What does special needs look like to you?

I find this question to be a very interesting one. Growing up we are given an image of what someone with special needs looks like and today I find that to be extremely different. As a mom of two children with special needs, I have learned that special needs comes in all shapes, sizes, and colors and that it is incredibly hard for the community to except that. I have 3 children total, but my second and third were born with unique needs. My son was an adorable baby but boy was he miserable. It was hard for him to eat, sleep, and he never wanted to be held. He didn't speak until he was 4. The simple noises of the household would startle him and he'd burst into hysteria. As he got older, he couldn't master using utensils, he'd just walk away (or run) for me at any given moment, and he wasn't sleeping well. From the age of 18 months to 2 1/2 years old, he would sit on the floor and cry all day long. Nothing soothed him. On the outside he was a sweet and adorable little boy. To the outside world (even family) he was a perfect little guy who was a bit quirky. At home we were struggling so much. His screams were effecting my older son and when my daughter arrived things got really hard.

There is only 16 months between them and at the time my daughter was born we didn't know there was anything wrong with her so the focus stayed on my middle guy and boy did he need it. On a good day I'd need two sets of hands and eyes just to keep up with him and to tend to all of his needs. As my guy has gotten older, now 10, he is emotional unstable with bouts of violence at home and school. It can be extremely hard for hime to express himself. So does he have special needs or is he just quirky and moody?

My daughter was diagnosed with mild cerebral palsy at age 6, she's now almost 9, and that really jolted me! A few months into kindergarten her teacher called me in to discuss her abilities and besides being a sweet, loving and warm child she was falling extremely short in school. The simple task of sitting in a chair was very difficult for her. We learned that she didn't have any muscle tone to help keep her body upright. I took my daughter to the best occupational therapist in town and she immediately told me I needed to have her see a specialist right away. All I could think is "wow these people are nuts. There's nothing wrong with my daughter, maybe she's just not ready for kindergarten." I got an appointment right away for her to be evaluated by a pediatric pain and rehab doctor and not even 8 minutes into the appointment, he says "well of course, she has cerebral palsy". I thought I was hearing things. How could this be...she walks and talks, and doesn't shake; but the more I learned, the more I understood that she too had special needs. My daughter has worked her butt off since being diagnosed and has made incredible strides. I truly couldn't be more proud of her but some things will always be harder for her which just kills me.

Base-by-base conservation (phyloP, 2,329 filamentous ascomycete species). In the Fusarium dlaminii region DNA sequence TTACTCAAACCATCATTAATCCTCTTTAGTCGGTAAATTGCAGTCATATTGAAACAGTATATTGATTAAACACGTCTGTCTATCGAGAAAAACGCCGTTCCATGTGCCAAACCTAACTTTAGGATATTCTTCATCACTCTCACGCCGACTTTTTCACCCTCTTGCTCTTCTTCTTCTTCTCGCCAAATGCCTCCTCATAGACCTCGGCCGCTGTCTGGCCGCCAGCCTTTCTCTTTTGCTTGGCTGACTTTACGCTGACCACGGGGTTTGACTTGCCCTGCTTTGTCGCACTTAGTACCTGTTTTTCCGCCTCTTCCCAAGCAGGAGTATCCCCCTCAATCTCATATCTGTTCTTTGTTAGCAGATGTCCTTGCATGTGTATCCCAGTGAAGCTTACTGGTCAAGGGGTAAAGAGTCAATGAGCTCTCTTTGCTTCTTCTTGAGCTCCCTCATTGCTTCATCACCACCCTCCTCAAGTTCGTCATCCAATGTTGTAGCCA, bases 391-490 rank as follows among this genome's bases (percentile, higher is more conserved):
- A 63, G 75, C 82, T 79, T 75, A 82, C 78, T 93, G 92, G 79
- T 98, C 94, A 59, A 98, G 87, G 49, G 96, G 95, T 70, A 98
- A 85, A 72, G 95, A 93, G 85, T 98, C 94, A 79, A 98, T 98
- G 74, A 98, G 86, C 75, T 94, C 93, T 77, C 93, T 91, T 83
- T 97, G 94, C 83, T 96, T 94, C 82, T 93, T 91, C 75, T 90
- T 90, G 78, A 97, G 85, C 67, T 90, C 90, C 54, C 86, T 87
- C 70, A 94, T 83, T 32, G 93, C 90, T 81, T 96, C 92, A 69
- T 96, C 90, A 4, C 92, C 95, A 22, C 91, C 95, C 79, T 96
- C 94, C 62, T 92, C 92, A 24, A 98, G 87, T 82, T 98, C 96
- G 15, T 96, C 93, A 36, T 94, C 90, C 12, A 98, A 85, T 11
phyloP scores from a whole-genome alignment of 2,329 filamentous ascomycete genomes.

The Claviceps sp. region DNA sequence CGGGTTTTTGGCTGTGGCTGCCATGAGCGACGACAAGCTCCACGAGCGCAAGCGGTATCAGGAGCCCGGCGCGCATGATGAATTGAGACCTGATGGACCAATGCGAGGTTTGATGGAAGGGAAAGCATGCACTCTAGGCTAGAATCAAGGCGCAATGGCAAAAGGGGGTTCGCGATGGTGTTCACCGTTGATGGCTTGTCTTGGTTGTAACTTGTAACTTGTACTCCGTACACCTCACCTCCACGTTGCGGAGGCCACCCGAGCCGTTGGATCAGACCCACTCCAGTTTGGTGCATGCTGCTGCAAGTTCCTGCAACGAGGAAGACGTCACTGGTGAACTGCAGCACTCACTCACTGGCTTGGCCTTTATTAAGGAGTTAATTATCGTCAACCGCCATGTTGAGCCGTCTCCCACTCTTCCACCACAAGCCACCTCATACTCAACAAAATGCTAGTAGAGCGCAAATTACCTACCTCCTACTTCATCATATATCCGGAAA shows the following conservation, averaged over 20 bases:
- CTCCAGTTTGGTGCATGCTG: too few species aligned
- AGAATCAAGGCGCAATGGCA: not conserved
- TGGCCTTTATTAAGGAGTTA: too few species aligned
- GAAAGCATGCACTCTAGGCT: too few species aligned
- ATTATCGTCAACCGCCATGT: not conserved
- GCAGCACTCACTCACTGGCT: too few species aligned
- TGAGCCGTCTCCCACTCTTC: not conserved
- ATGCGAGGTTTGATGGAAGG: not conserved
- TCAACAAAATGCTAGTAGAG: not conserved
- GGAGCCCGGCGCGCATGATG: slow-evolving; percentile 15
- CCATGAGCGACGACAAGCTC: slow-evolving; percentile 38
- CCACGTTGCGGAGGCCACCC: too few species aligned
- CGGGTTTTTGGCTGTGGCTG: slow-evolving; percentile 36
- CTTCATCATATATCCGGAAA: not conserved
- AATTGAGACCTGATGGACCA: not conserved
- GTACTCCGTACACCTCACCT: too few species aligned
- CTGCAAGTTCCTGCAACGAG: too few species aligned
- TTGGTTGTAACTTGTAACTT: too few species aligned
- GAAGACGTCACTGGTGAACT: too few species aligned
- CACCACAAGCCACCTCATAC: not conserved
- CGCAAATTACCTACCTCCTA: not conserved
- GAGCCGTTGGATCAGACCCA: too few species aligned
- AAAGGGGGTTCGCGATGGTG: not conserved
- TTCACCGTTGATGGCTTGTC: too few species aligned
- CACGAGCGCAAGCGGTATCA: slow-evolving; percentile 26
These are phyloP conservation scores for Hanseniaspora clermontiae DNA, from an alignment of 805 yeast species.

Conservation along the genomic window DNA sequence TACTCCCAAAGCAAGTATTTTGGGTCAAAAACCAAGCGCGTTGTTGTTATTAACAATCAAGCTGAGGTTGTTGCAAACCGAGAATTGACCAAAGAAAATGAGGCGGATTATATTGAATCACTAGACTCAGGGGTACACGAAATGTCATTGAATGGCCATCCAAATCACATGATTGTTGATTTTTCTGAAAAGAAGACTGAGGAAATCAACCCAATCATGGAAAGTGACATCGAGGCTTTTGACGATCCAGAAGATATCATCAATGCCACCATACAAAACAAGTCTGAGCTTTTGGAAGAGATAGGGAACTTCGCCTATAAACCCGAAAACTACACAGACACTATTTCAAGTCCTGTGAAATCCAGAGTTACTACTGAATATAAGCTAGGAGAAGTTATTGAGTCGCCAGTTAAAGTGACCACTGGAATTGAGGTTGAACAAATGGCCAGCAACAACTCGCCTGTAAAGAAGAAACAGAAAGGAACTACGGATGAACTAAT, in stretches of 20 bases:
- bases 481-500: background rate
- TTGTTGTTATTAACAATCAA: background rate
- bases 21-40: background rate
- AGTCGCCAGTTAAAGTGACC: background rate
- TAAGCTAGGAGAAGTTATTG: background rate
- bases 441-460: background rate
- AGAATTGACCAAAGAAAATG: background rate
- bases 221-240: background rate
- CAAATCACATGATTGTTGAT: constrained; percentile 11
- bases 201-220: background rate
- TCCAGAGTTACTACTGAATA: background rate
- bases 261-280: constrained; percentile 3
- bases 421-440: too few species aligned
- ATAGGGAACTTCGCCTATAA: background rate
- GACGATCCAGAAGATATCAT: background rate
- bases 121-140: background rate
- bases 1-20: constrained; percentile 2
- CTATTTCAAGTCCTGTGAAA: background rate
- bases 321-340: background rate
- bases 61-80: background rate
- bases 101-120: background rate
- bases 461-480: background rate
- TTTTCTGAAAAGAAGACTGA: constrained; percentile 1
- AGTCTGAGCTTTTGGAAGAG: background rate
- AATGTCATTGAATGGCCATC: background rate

Now if you saw us on the street, you'd never think my kids are any different than yours, well unless my middle guys is having a tantrum in public. We all really need to be understanding and a lot less judgmental of people. You do not know the inner struggles that they face and my kids are living proof of that . Please help me share that none of us are free from adversity and we should always remember to never judge a book by its cover. No two children are the same with or without special needs and each child's needs are so very different. What does special needs look like to you?

#specialneeds #parenting #Motherhood #Family

You Might Also Like:

Michelle is a single mom raising three kids - 2 with special needs - and is dedicated to advocating for more community resources for parents of children with special needs. 

Read More


About Michelle

© 2016 by Anything But Ordinary. Design by Magdalyn Duffie. All rights reserved.